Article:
Who would you seek help from in times of trouble?
Who would you seek help from in times of trouble?
Several years ago, a group of students from China, who were studying at a secondary school in Melbourne, were on a tram in Victoria Parade very close to St. Vincent’s Hospital. One of them suffered a severe stroke. Not knowing what to do, his friends helped him off the tram and called a friend in China who had previously studied in Melbourne. This friend told them of the only appropriate hospital he knew of, the Alfred Hospital. They called a taxi and took the sick student across several suburbs to the Alfred Hospital.
Fortunately this student did live and finally regained his health, but if the students had called the emergency phone number provided by their school, he could have been taken directly to St. Vincent’s Hospital and help could have been provided for him much sooner.
Local knowledge is very important in dealing with any emergency.
Under the ESOS Act and the National Code associated with it, your education provider (university, college, school, foundation program etc.) must have a number for you to call in such an emergency. Do you know what it is? It was probably given to you at your orientation program in the first weeks after you arrived in Australia. You were given so much information at that time you have most likely forgotten it or lost the card you were given with it on. Check the website of your education provider or with the international office or your international student advisor to find out what it is.
In 2005, I conducted a survey among the international students with whom I worked about their use of the Australian medical system. One question I asked was who students would turn to for help and advice for treatment for a number of medical problems. I was concerned that many students did not seek immediate treatment from a doctor or a hospital.
More than 20 per cent of students said they would seek help and advice from their parents, siblings or friends not in Melbourne if they had a suspected broken arm; and around 45 per cent of students said they would do the same if they experienced frequent headaches.
Some of the Overseas Student Health Cover providers have a 24-hours-a-day helpline where students who call can receive advice from a doctor or a nurse. This is particularly helpful if you become ill during the night and you are not sure what to do, or if you are not sure whether an ambulance should be called to a friend who is injured or very sick. Do you know whether your Health Cover provider does this? If they have such a service, do you know the number to call?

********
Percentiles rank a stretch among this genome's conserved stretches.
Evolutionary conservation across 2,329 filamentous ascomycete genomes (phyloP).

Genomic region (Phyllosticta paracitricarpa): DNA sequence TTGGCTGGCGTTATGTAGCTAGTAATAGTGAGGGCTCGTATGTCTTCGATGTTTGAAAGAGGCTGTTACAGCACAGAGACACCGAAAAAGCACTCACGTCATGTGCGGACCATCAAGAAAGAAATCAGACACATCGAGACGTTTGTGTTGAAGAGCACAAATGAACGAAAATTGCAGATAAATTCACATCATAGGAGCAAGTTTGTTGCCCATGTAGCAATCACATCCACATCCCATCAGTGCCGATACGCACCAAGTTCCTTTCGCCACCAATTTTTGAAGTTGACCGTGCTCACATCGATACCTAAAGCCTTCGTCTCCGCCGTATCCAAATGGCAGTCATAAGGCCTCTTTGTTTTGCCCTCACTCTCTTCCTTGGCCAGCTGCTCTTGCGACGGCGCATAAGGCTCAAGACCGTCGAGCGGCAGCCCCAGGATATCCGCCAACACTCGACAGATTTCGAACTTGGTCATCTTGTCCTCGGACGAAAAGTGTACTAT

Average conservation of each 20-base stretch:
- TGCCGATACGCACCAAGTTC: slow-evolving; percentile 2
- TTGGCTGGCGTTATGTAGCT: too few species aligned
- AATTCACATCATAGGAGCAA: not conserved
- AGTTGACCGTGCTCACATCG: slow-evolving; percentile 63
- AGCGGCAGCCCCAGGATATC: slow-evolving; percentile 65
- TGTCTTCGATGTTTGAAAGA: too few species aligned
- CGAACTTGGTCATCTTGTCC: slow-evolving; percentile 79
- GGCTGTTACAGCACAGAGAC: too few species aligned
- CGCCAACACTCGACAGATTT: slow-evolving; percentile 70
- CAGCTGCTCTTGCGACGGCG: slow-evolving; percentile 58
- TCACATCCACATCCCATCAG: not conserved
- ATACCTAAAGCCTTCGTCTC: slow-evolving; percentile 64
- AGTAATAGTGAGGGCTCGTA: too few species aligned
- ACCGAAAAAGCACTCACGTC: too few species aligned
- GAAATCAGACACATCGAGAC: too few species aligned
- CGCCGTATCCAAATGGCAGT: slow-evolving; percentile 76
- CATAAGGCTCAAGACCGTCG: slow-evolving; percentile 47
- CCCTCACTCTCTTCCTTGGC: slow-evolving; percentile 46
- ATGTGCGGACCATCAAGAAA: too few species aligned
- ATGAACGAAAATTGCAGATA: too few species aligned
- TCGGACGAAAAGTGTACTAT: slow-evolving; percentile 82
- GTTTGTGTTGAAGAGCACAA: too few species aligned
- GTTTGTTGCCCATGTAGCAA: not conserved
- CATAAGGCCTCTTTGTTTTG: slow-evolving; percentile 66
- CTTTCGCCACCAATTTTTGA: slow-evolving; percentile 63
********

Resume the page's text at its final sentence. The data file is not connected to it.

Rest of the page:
For all problems relating your studies or your visa, the best person to see is at your education provider. Do not rely on friends and relatives for advice. Things may have changed since they last studied in Australia and they may not have the full picture.
From 2007 to 2009, I was the President of an organization called the ISANA International Education Association. The members of this organization are those who provide support for international students in all sorts of educational institutions and academics who do research related to the welfare and support of international studying in Australia and New Zealand. The jobs done by these members have many titles, including international student advisor, international student officer, student welfare coordinator. People who provide accommodation for international students and some who work for the companies that provide Overseas Student Health Cover are also members. All these people care greatly about the welfare and support of international students.
ISANA consults regularly with the appropriate government departments at both federal and state levels. We have also developed, using money provided by the government, a number of guides for international students. A series of short animated videos about the consumer rights of international students can be found in the Student Education Section at www.isana.org.au. The website of your education provider should be the best place for your to find information about local services and safety issues as it will contain local information. However, if you do not find it helpful, it would be worthwhile you checking the Rainbow Guide which is also found on the ISANA website.
There are a number of sources of help and advice available to you. Make sure you understand how to access them all now. Waiting till something goes wrong could result in a delay in you being able to receiving the necessary help and advice or in you turning to a source that does not have the appropriate local knowledge.
Dr Felicity Fallon has extensive experience in both the pastoral care, monitoring, and general support of and the teaching of international students, particularly younger international students studying in Australia. She was the director of student welfare at Trinity College Foundation Studies Program for seven years, and president of ISANA International Education Association from 2007 to 2009.